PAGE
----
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Impact of the 2021 CKD-EPI eGFR equation on kidney care referral criteria in Ontario, Canada: a population-based cross-sectional study


Background — In some jurisdictions, individuals become eligible or recommended for referral for different types of kidney care using criteria based on their estimated glomerular filtration rate (eGFR). Historically, GFR was estimated with an equation developed in 2009, which included a Black race term. An updated, race-free equation was developed in 2021. It is unclear how adoption of the 2021 equation will influence the number of individuals meeting referral criteria to receive different types of kidney care.

Objective — To develop population-based estimates on how the number of individuals meeting the eGFR-based referral criteria to receive three different types of kidney care (nephrologist consultation, care in a multi-care specialty clinic, kidney transplant evaluation) changes when the 2021 versus 2009 equation is used to calculate eGFR.

Design — Population-based, cross-sectional study.

Setting — Ontario, Canada’s most populous province with 14.2 million residents as of 2021. Less than 5% of Ontario’s residents self-identify as being of Black race.

Patients — Adults with at least one outpatient serum creatinine measurement in the 2 years prior to December 31, 2021.

Measurements — Referral criteria to 3 different types of kidney care: nephrologist consultation, multi-care specialty clinic, and evaluation for a kidney transplant. The eGFR thresholds used to define referral eligibility or recommendation for these kidney health services were based on guidelines from Ontario’s provincial renal agency.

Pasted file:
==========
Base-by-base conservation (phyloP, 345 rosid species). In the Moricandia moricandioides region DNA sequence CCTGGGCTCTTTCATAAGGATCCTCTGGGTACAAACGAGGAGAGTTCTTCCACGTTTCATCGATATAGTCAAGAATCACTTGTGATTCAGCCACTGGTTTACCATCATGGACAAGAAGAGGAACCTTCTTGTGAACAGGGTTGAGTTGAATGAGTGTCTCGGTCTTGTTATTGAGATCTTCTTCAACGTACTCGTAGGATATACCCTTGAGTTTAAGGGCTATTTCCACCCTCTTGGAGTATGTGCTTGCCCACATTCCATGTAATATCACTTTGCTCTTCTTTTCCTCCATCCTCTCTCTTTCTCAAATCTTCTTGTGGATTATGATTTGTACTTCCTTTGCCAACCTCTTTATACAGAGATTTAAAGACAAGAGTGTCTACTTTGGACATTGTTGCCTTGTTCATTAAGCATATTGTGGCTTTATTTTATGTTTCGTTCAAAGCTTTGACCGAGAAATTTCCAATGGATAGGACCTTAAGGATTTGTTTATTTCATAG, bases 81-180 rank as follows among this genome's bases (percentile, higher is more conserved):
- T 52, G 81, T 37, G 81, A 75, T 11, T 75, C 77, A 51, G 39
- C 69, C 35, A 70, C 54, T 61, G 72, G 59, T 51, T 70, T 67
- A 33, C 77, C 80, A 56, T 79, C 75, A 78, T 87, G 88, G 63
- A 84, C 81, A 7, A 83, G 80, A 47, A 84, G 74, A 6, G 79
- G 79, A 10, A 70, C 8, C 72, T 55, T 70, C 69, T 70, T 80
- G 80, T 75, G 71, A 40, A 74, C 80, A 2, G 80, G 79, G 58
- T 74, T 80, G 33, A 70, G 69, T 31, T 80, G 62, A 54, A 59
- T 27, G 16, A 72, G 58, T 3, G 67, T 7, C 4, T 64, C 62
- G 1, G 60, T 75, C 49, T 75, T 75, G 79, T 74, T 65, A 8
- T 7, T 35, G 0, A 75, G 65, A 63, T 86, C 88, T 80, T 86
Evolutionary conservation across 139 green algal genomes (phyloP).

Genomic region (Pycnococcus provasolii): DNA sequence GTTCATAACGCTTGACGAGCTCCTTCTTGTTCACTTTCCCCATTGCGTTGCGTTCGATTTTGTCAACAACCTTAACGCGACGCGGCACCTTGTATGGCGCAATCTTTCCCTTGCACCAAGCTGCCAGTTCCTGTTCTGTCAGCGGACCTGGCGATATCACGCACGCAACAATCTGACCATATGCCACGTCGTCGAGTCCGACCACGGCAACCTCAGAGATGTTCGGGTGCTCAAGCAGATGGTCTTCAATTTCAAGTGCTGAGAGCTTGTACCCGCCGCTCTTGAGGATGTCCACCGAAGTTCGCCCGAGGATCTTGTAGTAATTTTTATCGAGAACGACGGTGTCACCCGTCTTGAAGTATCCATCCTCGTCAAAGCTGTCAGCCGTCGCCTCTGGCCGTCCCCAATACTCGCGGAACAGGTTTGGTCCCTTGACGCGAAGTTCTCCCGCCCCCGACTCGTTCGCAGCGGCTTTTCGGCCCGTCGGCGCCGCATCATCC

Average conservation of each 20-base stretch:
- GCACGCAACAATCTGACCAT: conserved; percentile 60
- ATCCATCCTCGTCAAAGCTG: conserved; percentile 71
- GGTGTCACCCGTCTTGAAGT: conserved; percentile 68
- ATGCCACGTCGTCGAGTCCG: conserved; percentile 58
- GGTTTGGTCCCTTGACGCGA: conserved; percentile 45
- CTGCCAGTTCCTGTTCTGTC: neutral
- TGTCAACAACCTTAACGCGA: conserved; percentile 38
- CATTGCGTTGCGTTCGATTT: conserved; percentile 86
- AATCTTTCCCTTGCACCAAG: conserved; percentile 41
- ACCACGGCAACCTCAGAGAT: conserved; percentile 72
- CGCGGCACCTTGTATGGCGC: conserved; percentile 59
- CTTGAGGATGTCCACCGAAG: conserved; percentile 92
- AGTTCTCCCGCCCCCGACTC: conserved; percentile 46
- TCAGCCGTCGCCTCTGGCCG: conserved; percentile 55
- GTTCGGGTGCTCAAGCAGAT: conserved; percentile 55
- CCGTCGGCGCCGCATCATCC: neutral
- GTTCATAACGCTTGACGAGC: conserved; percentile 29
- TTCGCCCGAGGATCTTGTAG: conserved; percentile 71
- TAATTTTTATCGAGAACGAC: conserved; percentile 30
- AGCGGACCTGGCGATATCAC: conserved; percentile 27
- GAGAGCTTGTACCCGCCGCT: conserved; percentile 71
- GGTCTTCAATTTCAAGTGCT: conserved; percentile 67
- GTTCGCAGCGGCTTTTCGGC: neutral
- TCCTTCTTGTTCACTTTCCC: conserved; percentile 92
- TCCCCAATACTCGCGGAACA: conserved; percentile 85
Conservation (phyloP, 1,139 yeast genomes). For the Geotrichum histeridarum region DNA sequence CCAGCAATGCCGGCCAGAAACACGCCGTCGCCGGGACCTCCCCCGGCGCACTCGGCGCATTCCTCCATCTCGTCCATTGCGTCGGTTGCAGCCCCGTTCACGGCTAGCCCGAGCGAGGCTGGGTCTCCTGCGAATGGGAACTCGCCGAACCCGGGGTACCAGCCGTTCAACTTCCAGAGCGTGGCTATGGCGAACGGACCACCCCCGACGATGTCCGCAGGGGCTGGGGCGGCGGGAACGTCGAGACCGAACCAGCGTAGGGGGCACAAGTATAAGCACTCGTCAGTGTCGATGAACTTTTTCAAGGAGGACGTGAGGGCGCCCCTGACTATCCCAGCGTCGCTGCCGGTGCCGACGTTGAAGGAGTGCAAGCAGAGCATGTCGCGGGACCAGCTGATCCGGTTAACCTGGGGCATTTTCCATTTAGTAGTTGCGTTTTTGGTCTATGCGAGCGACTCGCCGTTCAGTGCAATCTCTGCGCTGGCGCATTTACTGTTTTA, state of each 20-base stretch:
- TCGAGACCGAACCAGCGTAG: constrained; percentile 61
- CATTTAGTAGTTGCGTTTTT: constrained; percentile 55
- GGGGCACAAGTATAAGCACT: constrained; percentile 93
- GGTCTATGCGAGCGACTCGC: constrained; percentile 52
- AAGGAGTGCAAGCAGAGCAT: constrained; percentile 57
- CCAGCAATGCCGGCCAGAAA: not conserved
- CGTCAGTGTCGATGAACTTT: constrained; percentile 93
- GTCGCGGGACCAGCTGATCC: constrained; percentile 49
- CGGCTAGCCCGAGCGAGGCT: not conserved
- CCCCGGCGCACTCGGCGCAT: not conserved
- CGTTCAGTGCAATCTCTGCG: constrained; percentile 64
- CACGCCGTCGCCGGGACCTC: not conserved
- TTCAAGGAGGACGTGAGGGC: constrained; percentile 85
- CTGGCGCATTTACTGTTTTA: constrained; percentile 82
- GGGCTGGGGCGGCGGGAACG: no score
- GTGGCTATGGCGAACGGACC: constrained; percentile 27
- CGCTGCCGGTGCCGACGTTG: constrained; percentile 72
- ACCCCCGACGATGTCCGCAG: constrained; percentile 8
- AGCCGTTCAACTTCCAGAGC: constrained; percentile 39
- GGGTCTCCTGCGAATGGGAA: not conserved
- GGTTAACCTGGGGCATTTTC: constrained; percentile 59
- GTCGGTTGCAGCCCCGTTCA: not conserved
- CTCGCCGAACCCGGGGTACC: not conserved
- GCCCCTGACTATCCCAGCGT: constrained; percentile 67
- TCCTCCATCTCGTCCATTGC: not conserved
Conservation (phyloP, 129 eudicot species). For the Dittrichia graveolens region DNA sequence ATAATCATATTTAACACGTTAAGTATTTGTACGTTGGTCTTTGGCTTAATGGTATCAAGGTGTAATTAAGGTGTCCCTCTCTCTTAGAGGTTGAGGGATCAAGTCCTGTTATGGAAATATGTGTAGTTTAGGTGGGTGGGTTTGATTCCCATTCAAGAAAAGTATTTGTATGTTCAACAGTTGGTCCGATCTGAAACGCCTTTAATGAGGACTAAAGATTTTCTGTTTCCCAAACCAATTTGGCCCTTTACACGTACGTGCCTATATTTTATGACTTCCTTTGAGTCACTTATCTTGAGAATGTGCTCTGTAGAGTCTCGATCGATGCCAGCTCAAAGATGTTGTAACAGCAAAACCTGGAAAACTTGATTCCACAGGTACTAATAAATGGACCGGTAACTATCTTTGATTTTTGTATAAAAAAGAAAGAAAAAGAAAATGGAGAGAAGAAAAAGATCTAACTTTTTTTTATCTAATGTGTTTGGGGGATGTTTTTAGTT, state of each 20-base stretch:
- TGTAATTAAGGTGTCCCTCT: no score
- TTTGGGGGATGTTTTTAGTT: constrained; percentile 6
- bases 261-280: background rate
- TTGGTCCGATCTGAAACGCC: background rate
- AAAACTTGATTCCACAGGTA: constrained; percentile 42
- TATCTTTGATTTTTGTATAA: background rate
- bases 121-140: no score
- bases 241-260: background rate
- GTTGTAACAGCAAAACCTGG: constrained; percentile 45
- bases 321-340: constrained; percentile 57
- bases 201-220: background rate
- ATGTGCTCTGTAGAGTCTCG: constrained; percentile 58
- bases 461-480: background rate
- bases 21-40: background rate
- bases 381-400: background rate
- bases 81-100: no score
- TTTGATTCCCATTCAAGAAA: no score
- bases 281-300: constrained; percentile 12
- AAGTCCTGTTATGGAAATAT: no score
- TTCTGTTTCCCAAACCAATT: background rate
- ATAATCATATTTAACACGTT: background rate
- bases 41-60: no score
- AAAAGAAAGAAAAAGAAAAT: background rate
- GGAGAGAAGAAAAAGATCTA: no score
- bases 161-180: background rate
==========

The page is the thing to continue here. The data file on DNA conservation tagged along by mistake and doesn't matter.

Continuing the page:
Methods — The number of individuals meeting referral criteria for the 3 different healthcare services was compared between the 2009 and 2021 equations, restricted to individuals not yet receiving that level of care. As individual-level race data were not available, estimates were repeated, randomly assigning a Black race status to 1%, 5%, and 10% of the population.

Results — We had an outpatient serum creatinine measurement available for 1 048 110 adults. Using the 2009 equation, 37 345 individuals met the criteria to be referred to a nephrologist, 10 019 met the criteria to receive care in a multi-care specialty clinic, and 10 178 met the criteria to be referred for kidney transplant evaluation. Corresponding numbers with the 2021 equation (and the percent relative to the 2009 equation) were 26 645 (71.3%), 9009 (89.9%), and 8615 (84.6%) individuals, respectively. These numbers were largely unchanged when Black race was assumed in up to 10% of the population.

Limitations — Referral criteria based solely on urine albumin-to-creatinine ratio were not assessed. Self-reported race data were unavailable.

Conclusions — For healthcare planning, in regions where a minority of the population is Black, a substantial number of individuals may no longer meet referral criteria for different types of kidney healthcare following adoption of the new 2021 eGFR equation.



McArthur E, Smith G, Sood MM, Blake PG, Brimble KS, Muanda FT, Garg AX, Dixon SN. Can J Kidney Health Dis. 2024; 11:20543581241229258. Epub 2024 Mar 23.

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